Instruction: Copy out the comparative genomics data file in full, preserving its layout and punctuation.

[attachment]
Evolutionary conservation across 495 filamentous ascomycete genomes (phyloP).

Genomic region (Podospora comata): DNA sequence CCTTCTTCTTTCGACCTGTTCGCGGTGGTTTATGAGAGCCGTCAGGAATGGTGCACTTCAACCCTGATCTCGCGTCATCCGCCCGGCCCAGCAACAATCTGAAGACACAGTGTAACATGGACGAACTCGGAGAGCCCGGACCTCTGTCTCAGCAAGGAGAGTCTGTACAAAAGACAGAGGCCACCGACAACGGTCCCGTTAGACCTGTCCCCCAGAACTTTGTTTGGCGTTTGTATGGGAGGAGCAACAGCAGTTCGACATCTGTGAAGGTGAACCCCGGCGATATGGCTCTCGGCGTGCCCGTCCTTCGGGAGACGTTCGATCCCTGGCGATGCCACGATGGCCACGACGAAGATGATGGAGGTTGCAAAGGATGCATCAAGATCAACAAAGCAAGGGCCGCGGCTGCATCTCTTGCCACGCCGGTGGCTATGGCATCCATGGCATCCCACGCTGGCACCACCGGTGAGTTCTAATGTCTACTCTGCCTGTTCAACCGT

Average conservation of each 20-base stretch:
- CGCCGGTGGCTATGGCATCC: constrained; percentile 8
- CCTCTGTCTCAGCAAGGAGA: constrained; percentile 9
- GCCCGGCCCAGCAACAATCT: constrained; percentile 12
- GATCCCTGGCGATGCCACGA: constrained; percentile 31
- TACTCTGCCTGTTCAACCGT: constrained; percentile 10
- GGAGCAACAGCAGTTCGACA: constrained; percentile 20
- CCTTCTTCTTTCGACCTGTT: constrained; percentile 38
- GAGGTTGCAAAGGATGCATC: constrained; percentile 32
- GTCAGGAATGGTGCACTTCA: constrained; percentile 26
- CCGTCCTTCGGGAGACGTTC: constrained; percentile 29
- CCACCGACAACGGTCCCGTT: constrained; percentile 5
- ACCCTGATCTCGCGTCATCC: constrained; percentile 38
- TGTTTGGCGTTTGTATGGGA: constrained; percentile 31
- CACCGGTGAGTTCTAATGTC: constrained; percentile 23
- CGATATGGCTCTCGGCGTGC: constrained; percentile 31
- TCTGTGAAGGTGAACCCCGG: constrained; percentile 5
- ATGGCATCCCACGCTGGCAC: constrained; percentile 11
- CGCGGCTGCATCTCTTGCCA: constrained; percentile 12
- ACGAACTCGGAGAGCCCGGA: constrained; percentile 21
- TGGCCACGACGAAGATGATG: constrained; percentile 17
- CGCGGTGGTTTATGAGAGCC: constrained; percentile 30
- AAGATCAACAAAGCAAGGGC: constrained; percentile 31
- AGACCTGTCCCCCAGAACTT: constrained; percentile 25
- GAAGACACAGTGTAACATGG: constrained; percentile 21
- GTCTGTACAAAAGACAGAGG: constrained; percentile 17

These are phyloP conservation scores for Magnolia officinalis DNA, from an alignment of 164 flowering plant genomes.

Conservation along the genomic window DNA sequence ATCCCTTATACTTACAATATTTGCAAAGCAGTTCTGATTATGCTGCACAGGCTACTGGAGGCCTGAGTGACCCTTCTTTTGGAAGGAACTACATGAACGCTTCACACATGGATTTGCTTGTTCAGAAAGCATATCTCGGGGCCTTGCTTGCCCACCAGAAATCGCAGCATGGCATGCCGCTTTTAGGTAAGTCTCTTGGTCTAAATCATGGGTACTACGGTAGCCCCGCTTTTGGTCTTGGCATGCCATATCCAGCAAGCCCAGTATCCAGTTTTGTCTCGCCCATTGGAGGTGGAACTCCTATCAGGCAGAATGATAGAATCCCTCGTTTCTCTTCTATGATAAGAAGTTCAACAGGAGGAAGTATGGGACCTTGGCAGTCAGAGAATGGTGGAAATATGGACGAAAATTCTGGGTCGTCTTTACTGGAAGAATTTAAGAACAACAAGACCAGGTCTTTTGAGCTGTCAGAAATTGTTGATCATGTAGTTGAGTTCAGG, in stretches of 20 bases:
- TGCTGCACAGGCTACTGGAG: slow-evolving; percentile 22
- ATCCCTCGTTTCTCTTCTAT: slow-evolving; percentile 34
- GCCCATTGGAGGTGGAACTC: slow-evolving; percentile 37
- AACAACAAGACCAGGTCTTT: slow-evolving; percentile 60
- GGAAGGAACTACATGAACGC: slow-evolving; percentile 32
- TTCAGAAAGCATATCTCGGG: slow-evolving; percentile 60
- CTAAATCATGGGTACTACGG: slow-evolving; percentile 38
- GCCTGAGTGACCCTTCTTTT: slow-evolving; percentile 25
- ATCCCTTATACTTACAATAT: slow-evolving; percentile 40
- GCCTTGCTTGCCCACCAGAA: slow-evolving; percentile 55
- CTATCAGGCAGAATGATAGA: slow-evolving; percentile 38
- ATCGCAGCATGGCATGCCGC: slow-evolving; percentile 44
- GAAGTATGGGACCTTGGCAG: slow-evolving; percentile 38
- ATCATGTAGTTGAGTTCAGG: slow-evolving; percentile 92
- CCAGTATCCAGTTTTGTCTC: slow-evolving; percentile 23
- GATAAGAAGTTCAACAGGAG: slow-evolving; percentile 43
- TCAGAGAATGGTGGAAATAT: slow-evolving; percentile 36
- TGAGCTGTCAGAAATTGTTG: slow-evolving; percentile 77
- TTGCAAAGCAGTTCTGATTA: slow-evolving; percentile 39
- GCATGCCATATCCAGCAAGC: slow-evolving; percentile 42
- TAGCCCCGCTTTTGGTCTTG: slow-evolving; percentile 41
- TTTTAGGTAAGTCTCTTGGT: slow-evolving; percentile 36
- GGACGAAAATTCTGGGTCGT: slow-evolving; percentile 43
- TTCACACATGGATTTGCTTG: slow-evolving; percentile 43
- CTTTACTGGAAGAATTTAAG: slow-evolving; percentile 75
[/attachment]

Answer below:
Evolutionary conservation across 495 filamentous ascomycete genomes (phyloP).

Genomic region (Podospora comata): DNA sequence CCTTCTTCTTTCGACCTGTTCGCGGTGGTTTATGAGAGCCGTCAGGAATGGTGCACTTCAACCCTGATCTCGCGTCATCCGCCCGGCCCAGCAACAATCTGAAGACACAGTGTAACATGGACGAACTCGGAGAGCCCGGACCTCTGTCTCAGCAAGGAGAGTCTGTACAAAAGACAGAGGCCACCGACAACGGTCCCGTTAGACCTGTCCCCCAGAACTTTGTTTGGCGTTTGTATGGGAGGAGCAACAGCAGTTCGACATCTGTGAAGGTGAACCCCGGCGATATGGCTCTCGGCGTGCCCGTCCTTCGGGAGACGTTCGATCCCTGGCGATGCCACGATGGCCACGACGAAGATGATGGAGGTTGCAAAGGATGCATCAAGATCAACAAAGCAAGGGCCGCGGCTGCATCTCTTGCCACGCCGGTGGCTATGGCATCCATGGCATCCCACGCTGGCACCACCGGTGAGTTCTAATGTCTACTCTGCCTGTTCAACCGT

Average conservation of each 20-base stretch:
- CGCCGGTGGCTATGGCATCC: constrained; percentile 8
- CCTCTGTCTCAGCAAGGAGA: constrained; percentile 9
- GCCCGGCCCAGCAACAATCT: constrained; percentile 12
- GATCCCTGGCGATGCCACGA: constrained; percentile 31
- TACTCTGCCTGTTCAACCGT: constrained; percentile 10
- GGAGCAACAGCAGTTCGACA: constrained; percentile 20
- CCTTCTTCTTTCGACCTGTT: constrained; percentile 38
- GAGGTTGCAAAGGATGCATC: constrained; percentile 32
- GTCAGGAATGGTGCACTTCA: constrained; percentile 26
- CCGTCCTTCGGGAGACGTTC: constrained; percentile 29
- CCACCGACAACGGTCCCGTT: constrained; percentile 5
- ACCCTGATCTCGCGTCATCC: constrained; percentile 38
- TGTTTGGCGTTTGTATGGGA: constrained; percentile 31
- CACCGGTGAGTTCTAATGTC: constrained; percentile 23
- CGATATGGCTCTCGGCGTGC: constrained; percentile 31
- TCTGTGAAGGTGAACCCCGG: constrained; percentile 5
- ATGGCATCCCACGCTGGCAC: constrained; percentile 11
- CGCGGCTGCATCTCTTGCCA: constrained; percentile 12
- ACGAACTCGGAGAGCCCGGA: constrained; percentile 21
- TGGCCACGACGAAGATGATG: constrained; percentile 17
- CGCGGTGGTTTATGAGAGCC: constrained; percentile 30
- AAGATCAACAAAGCAAGGGC: constrained; percentile 31
- AGACCTGTCCCCCAGAACTT: constrained; percentile 25
- GAAGACACAGTGTAACATGG: constrained; percentile 21
- GTCTGTACAAAAGACAGAGG: constrained; percentile 17

These are phyloP conservation scores for Magnolia officinalis DNA, from an alignment of 164 flowering plant genomes.

Conservation along the genomic window DNA sequence ATCCCTTATACTTACAATATTTGCAAAGCAGTTCTGATTATGCTGCACAGGCTACTGGAGGCCTGAGTGACCCTTCTTTTGGAAGGAACTACATGAACGCTTCACACATGGATTTGCTTGTTCAGAAAGCATATCTCGGGGCCTTGCTTGCCCACCAGAAATCGCAGCATGGCATGCCGCTTTTAGGTAAGTCTCTTGGTCTAAATCATGGGTACTACGGTAGCCCCGCTTTTGGTCTTGGCATGCCATATCCAGCAAGCCCAGTATCCAGTTTTGTCTCGCCCATTGGAGGTGGAACTCCTATCAGGCAGAATGATAGAATCCCTCGTTTCTCTTCTATGATAAGAAGTTCAACAGGAGGAAGTATGGGACCTTGGCAGTCAGAGAATGGTGGAAATATGGACGAAAATTCTGGGTCGTCTTTACTGGAAGAATTTAAGAACAACAAGACCAGGTCTTTTGAGCTGTCAGAAATTGTTGATCATGTAGTTGAGTTCAGG, in stretches of 20 bases:
- TGCTGCACAGGCTACTGGAG: slow-evolving; percentile 22
- ATCCCTCGTTTCTCTTCTAT: slow-evolving; percentile 34
- GCCCATTGGAGGTGGAACTC: slow-evolving; percentile 37
- AACAACAAGACCAGGTCTTT: slow-evolving; percentile 60
- GGAAGGAACTACATGAACGC: slow-evolving; percentile 32
- TTCAGAAAGCATATCTCGGG: slow-evolving; percentile 60
- CTAAATCATGGGTACTACGG: slow-evolving; percentile 38
- GCCTGAGTGACCCTTCTTTT: slow-evolving; percentile 25
- ATCCCTTATACTTACAATAT: slow-evolving; percentile 40
- GCCTTGCTTGCCCACCAGAA: slow-evolving; percentile 55
- CTATCAGGCAGAATGATAGA: slow-evolving; percentile 38
- ATCGCAGCATGGCATGCCGC: slow-evolving; percentile 44
- GAAGTATGGGACCTTGGCAG: slow-evolving; percentile 38
- ATCATGTAGTTGAGTTCAGG: slow-evolving; percentile 92
- CCAGTATCCAGTTTTGTCTC: slow-evolving; percentile 23
- GATAAGAAGTTCAACAGGAG: slow-evolving; percentile 43
- TCAGAGAATGGTGGAAATAT: slow-evolving; percentile 36
- TGAGCTGTCAGAAATTGTTG: slow-evolving; percentile 77
- TTGCAAAGCAGTTCTGATTA: slow-evolving; percentile 39
- GCATGCCATATCCAGCAAGC: slow-evolving; percentile 42
- TAGCCCCGCTTTTGGTCTTG: slow-evolving; percentile 41
- TTTTAGGTAAGTCTCTTGGT: slow-evolving; percentile 36
- GGACGAAAATTCTGGGTCGT: slow-evolving; percentile 43
- TTCACACATGGATTTGCTTG: slow-evolving; percentile 43
- CTTTACTGGAAGAATTTAAG: slow-evolving; percentile 75